You know when you're watching a movie and in the last moment, there's a twist and you're like, "I barely remembered when that character said that insignificant line that should've reveled the entire plot"? I keep seeing this occurrence in culture, science, history, theology, literature, day-to-day life, everywhere. I spent the day with my cousin and every conversation seemed to pull up a few topics over and over.

This verse is from toward the end of the book of Revelation, written in the first century AD: (ESV) Revelation 19:13 He is clothed in a robe dipped in blood, and the name by which he is called is The Word of God. While this passage is from the book of Genesis while Jacob is addressing his sons: (ESV) Genesis 49:11 Binding his foal to the vine and his donkey's colt to the choice vine, he has washed his garments in wine and his vesture in the blood of grapes. Here, Jacob is talking about a promised leader that would rule over the tribes of his brothers. These visions seem to book end the Bible.

So is the big story a comedic or tragic cycle? Well, I'd say the creation of the universe was something to celebrate, then a quick decline into murder and chaos, redemption, more chaos, more chaos, then the biggest wedding ever.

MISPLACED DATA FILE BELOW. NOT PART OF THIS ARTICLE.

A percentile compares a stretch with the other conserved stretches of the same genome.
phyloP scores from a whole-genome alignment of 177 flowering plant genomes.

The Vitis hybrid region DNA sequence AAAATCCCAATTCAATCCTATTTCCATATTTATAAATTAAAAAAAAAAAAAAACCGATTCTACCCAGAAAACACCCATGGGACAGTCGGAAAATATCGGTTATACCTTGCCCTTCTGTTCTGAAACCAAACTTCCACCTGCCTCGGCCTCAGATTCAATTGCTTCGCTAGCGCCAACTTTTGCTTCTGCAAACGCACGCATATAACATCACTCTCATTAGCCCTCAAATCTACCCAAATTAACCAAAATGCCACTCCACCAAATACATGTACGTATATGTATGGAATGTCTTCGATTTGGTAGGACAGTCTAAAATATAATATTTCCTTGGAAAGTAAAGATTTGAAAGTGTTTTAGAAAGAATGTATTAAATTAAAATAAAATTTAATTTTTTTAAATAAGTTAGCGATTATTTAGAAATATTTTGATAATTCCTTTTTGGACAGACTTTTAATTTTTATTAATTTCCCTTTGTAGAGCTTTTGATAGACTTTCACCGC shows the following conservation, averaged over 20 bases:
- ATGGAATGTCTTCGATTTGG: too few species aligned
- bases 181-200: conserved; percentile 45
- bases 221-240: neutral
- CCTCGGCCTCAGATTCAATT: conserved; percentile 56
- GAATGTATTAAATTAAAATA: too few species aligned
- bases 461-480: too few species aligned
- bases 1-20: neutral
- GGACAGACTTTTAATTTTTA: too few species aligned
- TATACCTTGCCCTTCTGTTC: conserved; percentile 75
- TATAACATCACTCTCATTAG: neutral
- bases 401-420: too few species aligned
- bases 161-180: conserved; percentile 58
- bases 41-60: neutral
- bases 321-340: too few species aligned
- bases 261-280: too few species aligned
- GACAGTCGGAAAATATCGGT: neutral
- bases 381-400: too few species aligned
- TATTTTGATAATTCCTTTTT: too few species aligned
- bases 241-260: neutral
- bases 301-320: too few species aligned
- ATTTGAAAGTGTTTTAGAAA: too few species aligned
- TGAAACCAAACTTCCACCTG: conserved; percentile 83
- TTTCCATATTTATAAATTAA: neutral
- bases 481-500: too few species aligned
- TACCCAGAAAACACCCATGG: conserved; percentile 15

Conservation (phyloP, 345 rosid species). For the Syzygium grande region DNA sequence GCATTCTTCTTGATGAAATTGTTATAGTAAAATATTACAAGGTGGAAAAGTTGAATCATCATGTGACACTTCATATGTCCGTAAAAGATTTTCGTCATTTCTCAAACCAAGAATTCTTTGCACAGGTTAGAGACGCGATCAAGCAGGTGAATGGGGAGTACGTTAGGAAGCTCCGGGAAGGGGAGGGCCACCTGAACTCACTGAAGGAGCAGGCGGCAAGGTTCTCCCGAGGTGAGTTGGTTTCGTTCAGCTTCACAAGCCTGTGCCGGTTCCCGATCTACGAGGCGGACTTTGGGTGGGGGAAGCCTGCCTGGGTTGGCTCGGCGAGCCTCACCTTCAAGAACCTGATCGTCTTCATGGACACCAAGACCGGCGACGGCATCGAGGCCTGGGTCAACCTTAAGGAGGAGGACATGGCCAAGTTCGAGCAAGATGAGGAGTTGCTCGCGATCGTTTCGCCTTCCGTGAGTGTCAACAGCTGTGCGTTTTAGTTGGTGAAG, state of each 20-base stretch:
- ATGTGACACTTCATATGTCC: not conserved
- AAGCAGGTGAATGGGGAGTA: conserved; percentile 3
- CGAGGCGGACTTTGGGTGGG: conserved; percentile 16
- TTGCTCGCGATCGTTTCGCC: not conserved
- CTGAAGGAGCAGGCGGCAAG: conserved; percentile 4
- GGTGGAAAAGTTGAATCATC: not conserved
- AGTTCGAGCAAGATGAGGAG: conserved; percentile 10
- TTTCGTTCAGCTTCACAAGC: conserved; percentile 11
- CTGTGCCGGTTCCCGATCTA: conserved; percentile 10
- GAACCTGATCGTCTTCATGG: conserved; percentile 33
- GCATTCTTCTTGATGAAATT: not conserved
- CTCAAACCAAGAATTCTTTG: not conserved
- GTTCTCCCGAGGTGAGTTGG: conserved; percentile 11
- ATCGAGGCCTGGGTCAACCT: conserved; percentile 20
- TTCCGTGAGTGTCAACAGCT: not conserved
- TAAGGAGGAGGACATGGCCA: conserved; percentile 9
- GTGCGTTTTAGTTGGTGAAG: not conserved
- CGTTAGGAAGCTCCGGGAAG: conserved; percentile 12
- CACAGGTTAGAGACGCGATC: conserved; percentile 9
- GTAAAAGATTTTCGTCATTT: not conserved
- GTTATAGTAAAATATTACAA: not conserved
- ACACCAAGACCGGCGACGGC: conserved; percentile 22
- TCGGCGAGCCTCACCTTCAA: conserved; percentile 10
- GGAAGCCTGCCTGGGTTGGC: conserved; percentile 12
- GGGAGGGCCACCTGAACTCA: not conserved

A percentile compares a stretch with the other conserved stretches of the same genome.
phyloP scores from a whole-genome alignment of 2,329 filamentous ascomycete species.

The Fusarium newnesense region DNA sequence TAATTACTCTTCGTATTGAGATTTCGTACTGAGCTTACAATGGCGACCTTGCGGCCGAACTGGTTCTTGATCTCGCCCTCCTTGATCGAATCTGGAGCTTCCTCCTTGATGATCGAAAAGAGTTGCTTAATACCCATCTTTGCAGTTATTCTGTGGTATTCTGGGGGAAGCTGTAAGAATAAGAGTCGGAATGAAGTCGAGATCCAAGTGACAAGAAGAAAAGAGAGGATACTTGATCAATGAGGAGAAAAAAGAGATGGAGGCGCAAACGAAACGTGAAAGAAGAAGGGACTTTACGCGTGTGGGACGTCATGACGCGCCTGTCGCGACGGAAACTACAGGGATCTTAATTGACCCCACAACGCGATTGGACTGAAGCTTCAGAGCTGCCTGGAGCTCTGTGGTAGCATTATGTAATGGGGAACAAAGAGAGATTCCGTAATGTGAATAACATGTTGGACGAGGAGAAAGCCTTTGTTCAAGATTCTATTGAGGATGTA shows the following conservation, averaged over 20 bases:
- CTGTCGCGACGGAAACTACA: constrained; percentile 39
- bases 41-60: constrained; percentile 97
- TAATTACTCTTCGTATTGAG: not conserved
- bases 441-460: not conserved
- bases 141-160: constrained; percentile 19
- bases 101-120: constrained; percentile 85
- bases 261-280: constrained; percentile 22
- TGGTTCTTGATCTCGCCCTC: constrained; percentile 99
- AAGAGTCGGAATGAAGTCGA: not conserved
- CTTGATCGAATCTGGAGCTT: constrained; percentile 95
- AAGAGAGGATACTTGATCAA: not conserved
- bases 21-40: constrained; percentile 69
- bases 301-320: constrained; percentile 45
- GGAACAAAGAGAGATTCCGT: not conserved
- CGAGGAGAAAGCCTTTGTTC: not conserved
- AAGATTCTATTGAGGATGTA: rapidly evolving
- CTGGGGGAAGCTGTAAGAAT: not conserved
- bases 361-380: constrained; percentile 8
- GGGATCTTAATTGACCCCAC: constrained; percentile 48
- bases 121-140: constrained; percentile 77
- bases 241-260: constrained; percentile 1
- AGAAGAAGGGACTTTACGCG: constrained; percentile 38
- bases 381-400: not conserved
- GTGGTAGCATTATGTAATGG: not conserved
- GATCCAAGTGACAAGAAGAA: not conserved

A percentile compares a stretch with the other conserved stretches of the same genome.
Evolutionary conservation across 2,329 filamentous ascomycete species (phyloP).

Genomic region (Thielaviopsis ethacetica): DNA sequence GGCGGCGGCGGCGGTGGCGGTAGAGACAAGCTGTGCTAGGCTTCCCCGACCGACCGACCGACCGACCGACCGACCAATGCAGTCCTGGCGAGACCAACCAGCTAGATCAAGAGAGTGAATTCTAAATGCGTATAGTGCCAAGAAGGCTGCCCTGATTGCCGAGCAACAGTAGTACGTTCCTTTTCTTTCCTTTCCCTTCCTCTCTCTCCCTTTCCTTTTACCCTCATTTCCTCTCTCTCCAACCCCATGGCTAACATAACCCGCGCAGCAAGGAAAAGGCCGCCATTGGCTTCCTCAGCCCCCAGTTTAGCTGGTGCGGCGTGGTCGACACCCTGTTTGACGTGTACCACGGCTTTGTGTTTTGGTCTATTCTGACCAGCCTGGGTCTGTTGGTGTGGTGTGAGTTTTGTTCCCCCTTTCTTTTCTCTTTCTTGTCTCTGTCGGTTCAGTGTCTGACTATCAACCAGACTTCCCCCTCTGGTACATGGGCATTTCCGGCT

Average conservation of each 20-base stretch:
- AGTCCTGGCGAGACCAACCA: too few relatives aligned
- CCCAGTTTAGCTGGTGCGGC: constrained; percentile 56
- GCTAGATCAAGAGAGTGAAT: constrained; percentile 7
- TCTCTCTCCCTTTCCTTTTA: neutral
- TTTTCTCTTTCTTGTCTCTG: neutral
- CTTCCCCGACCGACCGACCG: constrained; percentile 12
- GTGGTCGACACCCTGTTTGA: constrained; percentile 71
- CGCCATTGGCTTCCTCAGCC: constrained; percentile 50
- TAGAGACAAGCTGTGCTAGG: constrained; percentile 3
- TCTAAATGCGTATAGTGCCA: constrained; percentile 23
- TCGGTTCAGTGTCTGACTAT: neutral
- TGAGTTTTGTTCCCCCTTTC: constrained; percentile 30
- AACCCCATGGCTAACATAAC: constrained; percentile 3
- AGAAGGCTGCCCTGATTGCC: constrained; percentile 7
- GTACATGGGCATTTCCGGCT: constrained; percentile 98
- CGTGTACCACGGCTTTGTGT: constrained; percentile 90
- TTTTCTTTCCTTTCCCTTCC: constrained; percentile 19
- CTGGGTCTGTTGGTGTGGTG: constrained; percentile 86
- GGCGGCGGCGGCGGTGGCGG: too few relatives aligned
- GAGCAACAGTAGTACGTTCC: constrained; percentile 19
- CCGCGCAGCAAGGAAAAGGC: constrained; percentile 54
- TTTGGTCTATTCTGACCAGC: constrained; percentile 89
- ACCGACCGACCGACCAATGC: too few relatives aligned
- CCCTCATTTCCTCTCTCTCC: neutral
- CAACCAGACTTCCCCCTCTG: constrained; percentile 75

Tuesday, January 4, 2011

Contextual Healing

I was talking to this guy who has hated God and life and pretty much everything for years, since his wife killed their son while driving drunk. My mom has been ministering to him to him for almost a month now and he opened his bible for the first time in several years last week. I know this is a blog about writing and I'm getting to that, be patient, the pay off is worth it.
So last night, he opened his bible to a random page, put his finger on the page and read. The reference was Isaiah 49:7-19. This middle-aged construction worker was crying at what it said, saying that it was exactly what he was going through. I pulled out my phone to see what it said, opened my bible app that was already on Isaiah 49 (I had read it the night before because I was listening to a Misty Edwards song based on it).
Pretty much what 7-19 says is Israel is crying out, asking how God could have forsaken them and delivered them into the hands of their enemies etc. All that being said, I can make my point, context is all-powerful in understanding a text. In Revising Fiction, David Madden writes, "Context generates implications whether you like it or not..." In my example, the man was using the context of 7-19 and the implication was that God had forsaken his people and left them to the intentions of their enemies. The problem with this is the rest of the chapter (and even the rest of the book!)